Florida Republicans advance gender identity and defamation bills
TALLAHASSEE, Fla. (AP) — Florida Republicans on Tuesday advanced a proposal to ban classroom lessons on sexual orientation and gender identity through eighth grade, expanding a controversial call from critics of the “don’t say gay” law.
The bill, which was approved by a House subcommittee, still needs to clear another committee before moving on to the full House. A separate House subcommittee has approved a bill that would make it easier to sue journalists for defamation, a priority for Republican Gov. Ron DeSantis, who frequently criticizes what he calls “legacy media.”
The education measure would also prohibit school staff or students from being required to refer to people by pronouns that do not match the person’s gender.
Florida came under national scrutiny last year over the so-called Don’t Say Gay Act, which bans teaching about sexual orientation and identity. kindergarten through third grade.
DeSantis has been a fierce advocate for the law in his campaign against what he calls woke ideology in education, a stance he has leaned heavily on as he prepares to launch his candidacy. expected presidential.
The proposal approved on Tuesday would extend the ban on classroom instruction about sexual orientation and gender identity from pre-kindergarten to eighth grade.
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The bill also prevents schools from asking for a student’s preferred pronouns and prevents staff from giving their own preferred pronouns. Republicans on the committee rejected an amendment to the bill that would allow a teacher to use a student’s preferred pronoun if a parent gave formal permission.
“This bill is anti-freedom, anti-freedom. These are not parental rights or children’s rights. it’s about scoring political points. It’s about power and control,” said Democratic Rep. Angie Nixon.
Similarly, Democrats said the libel bill would reduce protections for media and speech in the US Constitution in what has been described as an abuse of government power.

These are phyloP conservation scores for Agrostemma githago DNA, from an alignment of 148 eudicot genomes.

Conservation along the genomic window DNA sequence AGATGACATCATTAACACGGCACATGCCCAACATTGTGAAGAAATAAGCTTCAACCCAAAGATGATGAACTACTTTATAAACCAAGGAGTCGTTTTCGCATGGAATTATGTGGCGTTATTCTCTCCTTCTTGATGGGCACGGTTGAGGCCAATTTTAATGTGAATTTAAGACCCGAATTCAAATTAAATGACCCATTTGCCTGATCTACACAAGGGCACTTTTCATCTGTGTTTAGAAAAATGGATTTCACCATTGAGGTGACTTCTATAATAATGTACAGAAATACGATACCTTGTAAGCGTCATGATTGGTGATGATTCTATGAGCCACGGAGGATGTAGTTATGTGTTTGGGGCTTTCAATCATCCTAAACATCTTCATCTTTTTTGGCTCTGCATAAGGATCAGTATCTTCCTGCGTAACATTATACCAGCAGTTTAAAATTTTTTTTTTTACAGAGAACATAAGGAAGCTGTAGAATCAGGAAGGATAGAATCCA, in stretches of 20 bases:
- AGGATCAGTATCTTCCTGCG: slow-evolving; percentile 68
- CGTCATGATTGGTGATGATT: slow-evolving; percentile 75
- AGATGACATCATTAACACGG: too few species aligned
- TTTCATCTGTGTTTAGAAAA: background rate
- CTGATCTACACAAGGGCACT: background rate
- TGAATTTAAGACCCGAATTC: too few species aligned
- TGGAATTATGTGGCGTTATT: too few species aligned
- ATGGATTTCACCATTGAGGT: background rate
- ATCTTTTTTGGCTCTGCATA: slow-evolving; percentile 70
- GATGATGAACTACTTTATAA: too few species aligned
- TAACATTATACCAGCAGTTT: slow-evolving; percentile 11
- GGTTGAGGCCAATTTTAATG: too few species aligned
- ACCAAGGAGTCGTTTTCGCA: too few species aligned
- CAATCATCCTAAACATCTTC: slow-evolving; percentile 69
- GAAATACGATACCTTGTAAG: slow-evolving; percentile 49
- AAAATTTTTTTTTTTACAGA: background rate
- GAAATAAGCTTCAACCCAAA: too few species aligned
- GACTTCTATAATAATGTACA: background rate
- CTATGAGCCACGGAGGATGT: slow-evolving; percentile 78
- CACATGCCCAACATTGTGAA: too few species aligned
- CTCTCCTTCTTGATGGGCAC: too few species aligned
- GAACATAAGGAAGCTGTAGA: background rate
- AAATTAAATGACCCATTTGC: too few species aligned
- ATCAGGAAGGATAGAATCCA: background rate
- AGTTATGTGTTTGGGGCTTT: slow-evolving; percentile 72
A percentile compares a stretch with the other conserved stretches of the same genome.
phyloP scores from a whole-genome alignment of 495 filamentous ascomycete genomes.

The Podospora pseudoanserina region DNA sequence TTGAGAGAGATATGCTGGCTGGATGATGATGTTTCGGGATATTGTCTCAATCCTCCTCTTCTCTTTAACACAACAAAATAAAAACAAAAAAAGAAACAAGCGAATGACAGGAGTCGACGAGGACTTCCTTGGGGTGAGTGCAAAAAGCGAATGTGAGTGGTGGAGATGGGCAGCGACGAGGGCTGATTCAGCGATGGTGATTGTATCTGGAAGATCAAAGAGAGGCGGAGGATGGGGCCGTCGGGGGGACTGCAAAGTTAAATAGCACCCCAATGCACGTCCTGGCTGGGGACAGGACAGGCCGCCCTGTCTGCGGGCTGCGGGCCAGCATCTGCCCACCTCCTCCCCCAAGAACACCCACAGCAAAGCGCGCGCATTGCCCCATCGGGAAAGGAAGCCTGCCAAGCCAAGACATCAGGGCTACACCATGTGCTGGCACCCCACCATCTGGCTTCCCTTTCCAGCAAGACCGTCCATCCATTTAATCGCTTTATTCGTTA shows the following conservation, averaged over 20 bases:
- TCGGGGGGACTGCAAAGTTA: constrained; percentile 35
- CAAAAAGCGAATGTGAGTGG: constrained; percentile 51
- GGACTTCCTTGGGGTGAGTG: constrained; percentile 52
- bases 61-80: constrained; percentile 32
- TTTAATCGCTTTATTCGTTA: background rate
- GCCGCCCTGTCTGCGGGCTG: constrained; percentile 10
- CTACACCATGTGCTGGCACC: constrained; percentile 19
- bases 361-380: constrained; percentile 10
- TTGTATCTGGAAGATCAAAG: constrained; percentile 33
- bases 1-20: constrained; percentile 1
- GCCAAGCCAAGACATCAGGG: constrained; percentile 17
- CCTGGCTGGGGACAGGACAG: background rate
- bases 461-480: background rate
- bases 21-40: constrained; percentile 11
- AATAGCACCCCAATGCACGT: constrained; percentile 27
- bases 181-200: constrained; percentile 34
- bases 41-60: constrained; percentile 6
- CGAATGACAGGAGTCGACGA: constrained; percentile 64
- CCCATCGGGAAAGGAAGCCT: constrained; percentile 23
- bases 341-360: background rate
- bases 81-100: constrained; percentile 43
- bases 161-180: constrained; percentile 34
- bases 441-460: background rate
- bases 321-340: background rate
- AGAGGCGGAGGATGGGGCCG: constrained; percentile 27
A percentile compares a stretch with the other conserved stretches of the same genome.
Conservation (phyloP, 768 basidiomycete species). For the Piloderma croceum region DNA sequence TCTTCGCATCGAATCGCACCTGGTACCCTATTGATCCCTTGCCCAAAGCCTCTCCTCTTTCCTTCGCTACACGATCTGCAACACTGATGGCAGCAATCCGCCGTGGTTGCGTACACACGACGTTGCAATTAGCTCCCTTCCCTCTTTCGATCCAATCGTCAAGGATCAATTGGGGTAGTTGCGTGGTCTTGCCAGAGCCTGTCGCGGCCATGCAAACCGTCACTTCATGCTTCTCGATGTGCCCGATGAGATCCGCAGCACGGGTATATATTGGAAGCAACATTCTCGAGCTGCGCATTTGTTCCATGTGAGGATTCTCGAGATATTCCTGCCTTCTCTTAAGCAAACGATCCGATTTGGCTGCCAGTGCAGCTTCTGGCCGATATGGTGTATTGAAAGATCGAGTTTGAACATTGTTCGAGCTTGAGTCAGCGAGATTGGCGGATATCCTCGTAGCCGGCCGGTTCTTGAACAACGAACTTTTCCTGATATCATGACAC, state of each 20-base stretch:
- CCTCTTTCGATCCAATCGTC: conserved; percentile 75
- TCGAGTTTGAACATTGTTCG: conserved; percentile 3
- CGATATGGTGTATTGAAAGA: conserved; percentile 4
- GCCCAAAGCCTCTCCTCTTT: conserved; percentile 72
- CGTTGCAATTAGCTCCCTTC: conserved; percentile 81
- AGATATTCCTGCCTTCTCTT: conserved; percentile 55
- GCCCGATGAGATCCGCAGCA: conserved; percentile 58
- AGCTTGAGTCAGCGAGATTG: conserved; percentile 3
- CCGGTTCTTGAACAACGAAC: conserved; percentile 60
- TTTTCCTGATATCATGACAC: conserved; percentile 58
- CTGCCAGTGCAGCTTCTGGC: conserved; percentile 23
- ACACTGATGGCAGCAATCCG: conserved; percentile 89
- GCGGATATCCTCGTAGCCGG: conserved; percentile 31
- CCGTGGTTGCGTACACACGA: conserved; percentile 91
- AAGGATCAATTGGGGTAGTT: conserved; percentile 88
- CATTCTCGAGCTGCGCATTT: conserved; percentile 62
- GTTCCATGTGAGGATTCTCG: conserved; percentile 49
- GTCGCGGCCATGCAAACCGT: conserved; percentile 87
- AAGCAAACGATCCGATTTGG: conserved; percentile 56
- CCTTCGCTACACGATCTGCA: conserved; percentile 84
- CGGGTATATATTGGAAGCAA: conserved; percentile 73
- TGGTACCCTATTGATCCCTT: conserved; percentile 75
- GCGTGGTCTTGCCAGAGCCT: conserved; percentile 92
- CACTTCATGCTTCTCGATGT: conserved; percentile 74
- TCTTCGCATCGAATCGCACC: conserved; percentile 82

Legislation sponsored by Republican Rep. Alex Andrade would state, among other things, that statements made by an anonymous source are presumed false as they relate to a libel suit unless a reporter reveals who the source is. He said that doesn’t mean people can’t criticize politicians and others, but rather that the media can’t use information they know to be false to deliberately hurt someone.
“I can’t sue anyone for defamation just because they called me a murderer, because that was the easiest way to sum up what they thought of my COVID policy,” Andrade said. “That’s just a blatant, silly, childish statement. You have a right to be wrong in America.
A long list of speakers representing groups such as open government watchdogs, the First Amendment Foundation and the Florida Press Association, urged lawmakers to vote against the libel bill, saying it would have an effect dissuasive on the media.
And Democratic Rep. Daryl Campbell accused Republicans of hypocrisy, saying they generally seek to make it harder for people to sue private companies. He also said the proposal would harm journalists’ ability to do investigative research.
“It encourages lawsuits in a legislature whose goal until now … has been to reduce litigation,” said Democratic Rep. Daryl Campbell. “This is an abuse of power and an attack on free speech and freedom of the press, not to mention the constitution of the United States and Florida.”